These are just a few, there is a thriving country music scene in the UK, and that’s something that I only recently had my eyes opened to thanks to the Country 2 Country pop up stages. Imagine if every other country music fan in the UK knew about all these great acts too – how long before we’d hear more of them on the radio, see more of them on tour, and see more of their albums in shops? I’ve taken it upon myself to spread the word as much as possible about the great talent on offer – so expect more posts, more tweets and more Facebook updates about these acts in the coming weeks and months. It’s pretty exciting that I can see so much great country music in my own country, all year round.

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Country 2 Country 2014 Review – Pop Up Stage Acts

Country 2 Country 2014

Last year I went to just the Sunday of Country 2 Country and didn’t realise there would be pop stage acts. This year I went for the whole weekend and scheduled what pop up acts I wanted to see – no seriously, an actual schedule, look! I did keep pretty much to that schedule, with a few exceptions, and even added in a few more performances I hadn’t planned for. On Saturday night I managed a mighty 2.5 hours of sleep, and adrenaline saw me through Sunday, but to say it was one of the greatest weekends of my life would in no way be hyperbole or exaggeration.

If you’ve never been to Country 2 Country, you’ve never seen The O2 transformed into a mini Nashville, with a market area for traders and food stalls, but more importantly 4 pop up stages placed throughout the complex. These stages played host to 28 acts from all over the world and in many respects were the heart of the weekend, providing countless number of highlights.

Striking Matches at Country 2 Country 2014

Striking Matches at Country 2 Country 2014

I have to start with Striking Matches, who are a mesmerising duo of singer songwriters with an almost inhuman level of guitar wizardry. I arrived a bit earlier than expected so was able to see them within moments of entering The O2 on Saturday, and again on Sunday. They weren’t the only act I saw twice as Hannah Jane Lewis’ full band performance on Saturday was so good I had to see her acoustic set the very next day. Both were superb and Hannah seems like someone who was born to sing, and shines in the spotlight. These two acts came together as I chatted to Hannah as we walked over to see Striking Matches on Sunday. Yes, look at me, mingling with the acts 😉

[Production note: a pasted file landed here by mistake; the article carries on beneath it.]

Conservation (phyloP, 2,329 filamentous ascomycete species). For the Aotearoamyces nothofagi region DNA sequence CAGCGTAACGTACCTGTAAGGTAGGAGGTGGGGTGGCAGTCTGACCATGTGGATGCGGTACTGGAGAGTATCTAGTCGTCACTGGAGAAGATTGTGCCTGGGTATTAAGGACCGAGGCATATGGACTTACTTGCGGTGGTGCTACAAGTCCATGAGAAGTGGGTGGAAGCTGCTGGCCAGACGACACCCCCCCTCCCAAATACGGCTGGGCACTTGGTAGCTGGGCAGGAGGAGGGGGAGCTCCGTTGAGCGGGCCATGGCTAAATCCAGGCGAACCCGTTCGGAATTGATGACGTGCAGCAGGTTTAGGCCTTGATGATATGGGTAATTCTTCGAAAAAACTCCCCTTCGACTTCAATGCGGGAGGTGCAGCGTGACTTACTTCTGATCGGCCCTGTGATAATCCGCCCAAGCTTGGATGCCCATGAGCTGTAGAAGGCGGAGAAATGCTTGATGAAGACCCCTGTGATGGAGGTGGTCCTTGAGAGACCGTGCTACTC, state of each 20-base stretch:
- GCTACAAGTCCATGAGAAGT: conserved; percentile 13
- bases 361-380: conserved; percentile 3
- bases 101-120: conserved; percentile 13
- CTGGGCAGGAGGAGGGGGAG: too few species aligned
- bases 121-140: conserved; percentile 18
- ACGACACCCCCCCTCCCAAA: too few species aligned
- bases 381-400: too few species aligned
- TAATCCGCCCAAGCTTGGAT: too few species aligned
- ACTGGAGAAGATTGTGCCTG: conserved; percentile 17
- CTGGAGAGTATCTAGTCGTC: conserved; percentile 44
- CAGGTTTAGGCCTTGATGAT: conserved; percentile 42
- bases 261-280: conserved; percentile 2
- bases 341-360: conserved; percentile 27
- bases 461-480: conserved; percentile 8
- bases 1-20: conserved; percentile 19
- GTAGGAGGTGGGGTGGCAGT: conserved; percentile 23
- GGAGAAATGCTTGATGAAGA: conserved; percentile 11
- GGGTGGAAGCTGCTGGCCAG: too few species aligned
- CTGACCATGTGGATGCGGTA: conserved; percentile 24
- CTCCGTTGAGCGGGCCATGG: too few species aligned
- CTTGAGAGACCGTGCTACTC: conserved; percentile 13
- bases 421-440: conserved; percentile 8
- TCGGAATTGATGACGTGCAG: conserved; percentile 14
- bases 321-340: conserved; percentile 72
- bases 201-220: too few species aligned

Hannah Jane Lewis at Country 2 Country 2014

Hannah Jane Lewis at Country 2 Country 2014

It was great to see Maria Byrne who I’d been in contact with before the festival, and who brought a change of pace with her folk/country songs and impromptu joke session. I caught Emma Jade mid Sunday afternoon, and though suffering with a sore throat, that didn’t stop her performing songs such as The Dixie Chicks’ Travelling Soldiers that two girls near me had requested numerous times the night before, when the actual Dixie Chicks were playing. With Jill and Kate we got Christmas in March, and I even got my song request played when they sung Skinny Jeans, just for me, as they’d never play one of their most popular songs without me tweeting them, right?

Emma Jade at Country 2 Country 2014

Emma Jade at Country 2 Country 2014

What these pop up stages did showcase is what a hotbed of country music talent there is right here in the UK. As well as those already mentioned I finally got to see Gary Quinn and Raintown, though the latter only for one song as I turned up too late to a massively packed out Brooklyn Bowl Stage. That one song was enough to make me want to see them again, and I caught most of Gary’s set on Sunday, and saw a guy who I immediately wanted to see performing on an outside stage in the sun. Great songs, great voice and entertaining throughout. Then there was Lisa Redford who caught my attention as I was walking past the Armadillo Stage, so much so that I stopped and listened to her silky smooth vocals and forgot about where I had intended to go.

Gary Quinn at Country 2 Country 2014

Gary Quinn at Country 2 Country 2014

All that’s really just the tip of the iceberg of what was going on, but without cloning myself there’s no way I could experience it all. I do have to point out that astonishingly, all these pop stage acts were free to anyone who came to The O2 over the weekend. That’s free as in no charge, as in it cost not one penny to see these incredible singers, songwriters and musicians perform. Just ponder that thought for a few moments. Amazing, right?

I will be doing some individual reviews of some of pop up stage acts I saw, and I have a bucket loads of photos to share and even a few videos too. If ever you want to experience Country 2 Country but for whatever reason can’t get tickets to see the main stage acts, you have to visit The O2 during the afternoon for the pop up stage acts – it’s almost rude not to.

Credit goes to my very good friend Mark for the Striking Matches and Emma Jade photos, and also for keeping up with my crazy schedule where others fell to the wayside.